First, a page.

Every action is born of experience. The QUO curate stories that will help broaden our understanding of what is happening around us, and inspire action. Based on the lived experiences of our contributors, the stories here cover issues that are at the heart of our development as a community.
Criminal lawyer Adam Richards and his 13-year-old son Ned walked from Adelaide to Canberra earlier this year, and presented a petition urging the Federal Government to end "mandatory indefinite offshore detention of refugees". Alfred explores what inspired this act of protest from two everyday Australians.
"Where can we see real intimacy? Real love-making? Real bodies? Real pleasure? Where can we see people in their power facilitating their own pleasure and knowing that they deserve it?" Using photography and written word, Aimee explores how resisting socially sanctioned understandings of normalcy, beauty and female pleasure inspired her collaborative photography community the Is This Real Life Project.
"Society was unconsciously telling me that people with names like mine could not be writers." In her childhood, cultural and environment factors left Yen-Rong feeling ambivalent towards writing. Now a young Asian Australian writer, she challenges the industry's lack of representation by pushing for more diversity in publishing.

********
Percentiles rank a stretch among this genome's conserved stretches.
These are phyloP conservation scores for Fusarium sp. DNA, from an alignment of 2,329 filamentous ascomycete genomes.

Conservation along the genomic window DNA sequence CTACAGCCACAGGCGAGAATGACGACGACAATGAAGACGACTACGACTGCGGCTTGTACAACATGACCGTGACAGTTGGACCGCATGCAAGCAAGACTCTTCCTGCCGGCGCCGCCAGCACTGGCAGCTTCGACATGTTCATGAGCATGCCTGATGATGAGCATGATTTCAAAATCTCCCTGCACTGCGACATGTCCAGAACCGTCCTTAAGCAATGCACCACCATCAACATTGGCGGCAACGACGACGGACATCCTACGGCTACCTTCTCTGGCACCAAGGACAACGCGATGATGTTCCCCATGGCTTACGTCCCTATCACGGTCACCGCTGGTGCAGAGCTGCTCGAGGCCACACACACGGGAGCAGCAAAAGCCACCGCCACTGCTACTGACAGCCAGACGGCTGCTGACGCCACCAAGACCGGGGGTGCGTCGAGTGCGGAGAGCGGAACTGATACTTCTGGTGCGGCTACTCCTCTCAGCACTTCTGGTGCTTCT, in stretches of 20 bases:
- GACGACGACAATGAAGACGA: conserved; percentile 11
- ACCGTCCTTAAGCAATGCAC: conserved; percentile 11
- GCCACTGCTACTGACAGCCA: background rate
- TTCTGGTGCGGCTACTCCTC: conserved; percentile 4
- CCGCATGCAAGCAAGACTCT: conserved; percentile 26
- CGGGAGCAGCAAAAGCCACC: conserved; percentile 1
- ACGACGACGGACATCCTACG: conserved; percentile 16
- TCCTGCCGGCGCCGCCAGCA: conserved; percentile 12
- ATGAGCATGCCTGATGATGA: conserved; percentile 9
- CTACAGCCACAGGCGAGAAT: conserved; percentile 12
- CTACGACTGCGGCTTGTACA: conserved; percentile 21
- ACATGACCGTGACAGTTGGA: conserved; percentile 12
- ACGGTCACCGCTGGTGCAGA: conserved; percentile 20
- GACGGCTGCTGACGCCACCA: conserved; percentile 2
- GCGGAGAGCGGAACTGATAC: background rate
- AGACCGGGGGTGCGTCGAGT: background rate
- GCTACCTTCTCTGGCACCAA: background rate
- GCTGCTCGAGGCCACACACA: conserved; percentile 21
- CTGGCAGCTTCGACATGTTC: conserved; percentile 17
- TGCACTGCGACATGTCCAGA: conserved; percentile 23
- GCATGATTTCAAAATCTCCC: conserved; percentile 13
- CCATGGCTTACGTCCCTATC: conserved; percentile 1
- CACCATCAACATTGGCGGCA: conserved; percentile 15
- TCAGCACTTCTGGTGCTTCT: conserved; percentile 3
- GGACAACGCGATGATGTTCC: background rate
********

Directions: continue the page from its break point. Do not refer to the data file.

"Growing up, we didn’t have much. We had what we needed, but the church always received the benefits of our parents’ hard work – even their unpaid labour." Drawing upon her personal experience of being raised as Pentecostal, Sharon investigates the labour relationship between the church and its faithful followers.
Part two of our miniseries. Ravi was detained in Nauru and Victoria for over 3 years. Upon his release in 2016, Ravi launched his poetry anthology 'From Hell to Hell' and continues to speak out on behalf of those who remain incarcerated in Australia’s onshore and offshore mandatory detention centres. Filmed by Alfred Pek.
Joel interviews artists Moreblessing Maturure, Amrita Hepi, and Tasnim Hossain about the relationship between their identities, respective art practices, and the current, rather ominous, political climate.
Annette's feminist performance poetry is a gentle act of resistance, chartering the experience of a romantic relationship from a distinctly female perspective. By questioning the validity of a 'love' that manifests itself in domineering and abusive ways, she implicitly asks every woman to do the same.